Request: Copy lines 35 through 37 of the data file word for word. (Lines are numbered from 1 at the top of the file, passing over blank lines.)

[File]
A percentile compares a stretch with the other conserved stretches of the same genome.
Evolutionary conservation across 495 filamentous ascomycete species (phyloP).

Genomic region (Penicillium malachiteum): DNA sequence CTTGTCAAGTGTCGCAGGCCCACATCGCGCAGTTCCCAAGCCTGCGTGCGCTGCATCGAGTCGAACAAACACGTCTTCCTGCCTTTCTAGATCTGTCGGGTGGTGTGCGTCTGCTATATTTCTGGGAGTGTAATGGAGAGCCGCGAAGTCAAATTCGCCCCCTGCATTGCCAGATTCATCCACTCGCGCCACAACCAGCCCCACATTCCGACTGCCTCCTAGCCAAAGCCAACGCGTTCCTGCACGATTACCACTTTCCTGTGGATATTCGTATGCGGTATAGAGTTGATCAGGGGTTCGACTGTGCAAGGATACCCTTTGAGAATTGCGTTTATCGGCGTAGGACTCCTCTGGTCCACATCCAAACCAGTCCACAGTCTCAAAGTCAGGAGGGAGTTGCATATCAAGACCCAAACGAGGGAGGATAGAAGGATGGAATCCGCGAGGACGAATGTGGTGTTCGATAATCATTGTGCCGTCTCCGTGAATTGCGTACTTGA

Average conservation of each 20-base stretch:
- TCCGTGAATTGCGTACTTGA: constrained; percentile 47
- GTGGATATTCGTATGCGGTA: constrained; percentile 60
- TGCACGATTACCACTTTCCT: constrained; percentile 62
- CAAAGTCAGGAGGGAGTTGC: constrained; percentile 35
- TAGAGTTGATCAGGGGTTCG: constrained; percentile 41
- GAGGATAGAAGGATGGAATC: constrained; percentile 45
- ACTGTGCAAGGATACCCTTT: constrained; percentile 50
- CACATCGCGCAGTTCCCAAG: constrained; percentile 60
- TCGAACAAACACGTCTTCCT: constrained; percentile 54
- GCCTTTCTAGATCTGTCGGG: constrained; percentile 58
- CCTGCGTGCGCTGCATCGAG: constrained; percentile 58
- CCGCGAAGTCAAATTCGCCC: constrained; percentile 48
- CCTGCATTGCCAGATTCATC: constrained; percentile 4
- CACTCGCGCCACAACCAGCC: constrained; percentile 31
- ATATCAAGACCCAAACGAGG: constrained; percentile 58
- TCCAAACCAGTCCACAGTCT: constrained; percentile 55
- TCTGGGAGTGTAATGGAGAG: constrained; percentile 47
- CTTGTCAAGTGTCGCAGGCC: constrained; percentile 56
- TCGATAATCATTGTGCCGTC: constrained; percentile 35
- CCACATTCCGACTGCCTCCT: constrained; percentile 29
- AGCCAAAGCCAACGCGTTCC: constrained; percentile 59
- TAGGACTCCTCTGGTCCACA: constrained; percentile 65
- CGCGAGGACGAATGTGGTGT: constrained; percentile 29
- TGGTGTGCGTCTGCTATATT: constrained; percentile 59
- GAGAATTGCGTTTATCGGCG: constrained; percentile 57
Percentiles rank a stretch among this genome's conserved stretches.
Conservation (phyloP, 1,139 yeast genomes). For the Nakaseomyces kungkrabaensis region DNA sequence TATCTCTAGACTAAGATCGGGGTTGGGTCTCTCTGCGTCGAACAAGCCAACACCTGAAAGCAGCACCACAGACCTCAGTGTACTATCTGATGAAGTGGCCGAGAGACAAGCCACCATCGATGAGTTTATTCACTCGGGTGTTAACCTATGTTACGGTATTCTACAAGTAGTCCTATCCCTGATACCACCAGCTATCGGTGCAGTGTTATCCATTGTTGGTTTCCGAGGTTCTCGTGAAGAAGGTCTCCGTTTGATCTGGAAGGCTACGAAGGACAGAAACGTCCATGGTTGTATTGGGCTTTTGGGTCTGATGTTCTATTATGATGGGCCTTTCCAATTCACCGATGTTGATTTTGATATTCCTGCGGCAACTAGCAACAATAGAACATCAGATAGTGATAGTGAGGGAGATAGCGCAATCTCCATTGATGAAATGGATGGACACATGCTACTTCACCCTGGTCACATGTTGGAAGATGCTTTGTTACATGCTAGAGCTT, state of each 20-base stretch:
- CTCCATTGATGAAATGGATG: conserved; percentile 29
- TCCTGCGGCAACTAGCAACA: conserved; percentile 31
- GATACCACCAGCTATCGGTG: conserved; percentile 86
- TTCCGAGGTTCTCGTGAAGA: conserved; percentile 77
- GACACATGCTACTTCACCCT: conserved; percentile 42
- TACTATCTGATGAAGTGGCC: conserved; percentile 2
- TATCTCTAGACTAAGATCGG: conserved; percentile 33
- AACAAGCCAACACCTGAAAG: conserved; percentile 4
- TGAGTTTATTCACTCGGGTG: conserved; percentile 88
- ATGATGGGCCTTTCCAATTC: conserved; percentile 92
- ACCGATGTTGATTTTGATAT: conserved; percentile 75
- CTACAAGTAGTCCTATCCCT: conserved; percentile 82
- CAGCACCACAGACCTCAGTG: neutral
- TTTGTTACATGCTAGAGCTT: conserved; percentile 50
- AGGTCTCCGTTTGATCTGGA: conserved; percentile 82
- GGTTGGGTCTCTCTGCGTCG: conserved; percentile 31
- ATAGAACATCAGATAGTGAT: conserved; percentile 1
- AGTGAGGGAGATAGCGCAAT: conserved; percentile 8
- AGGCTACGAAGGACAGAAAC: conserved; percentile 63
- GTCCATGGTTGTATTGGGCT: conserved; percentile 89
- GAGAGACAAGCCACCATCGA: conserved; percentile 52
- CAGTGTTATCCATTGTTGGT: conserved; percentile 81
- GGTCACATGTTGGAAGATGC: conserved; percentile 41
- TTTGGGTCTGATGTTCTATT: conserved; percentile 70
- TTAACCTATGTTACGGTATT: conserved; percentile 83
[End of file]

- TTCCGAGGTTCTCGTGAAGA: conserved; percentile 77
- GACACATGCTACTTCACCCT: conserved; percentile 42
- TACTATCTGATGAAGTGGCC: conserved; percentile 2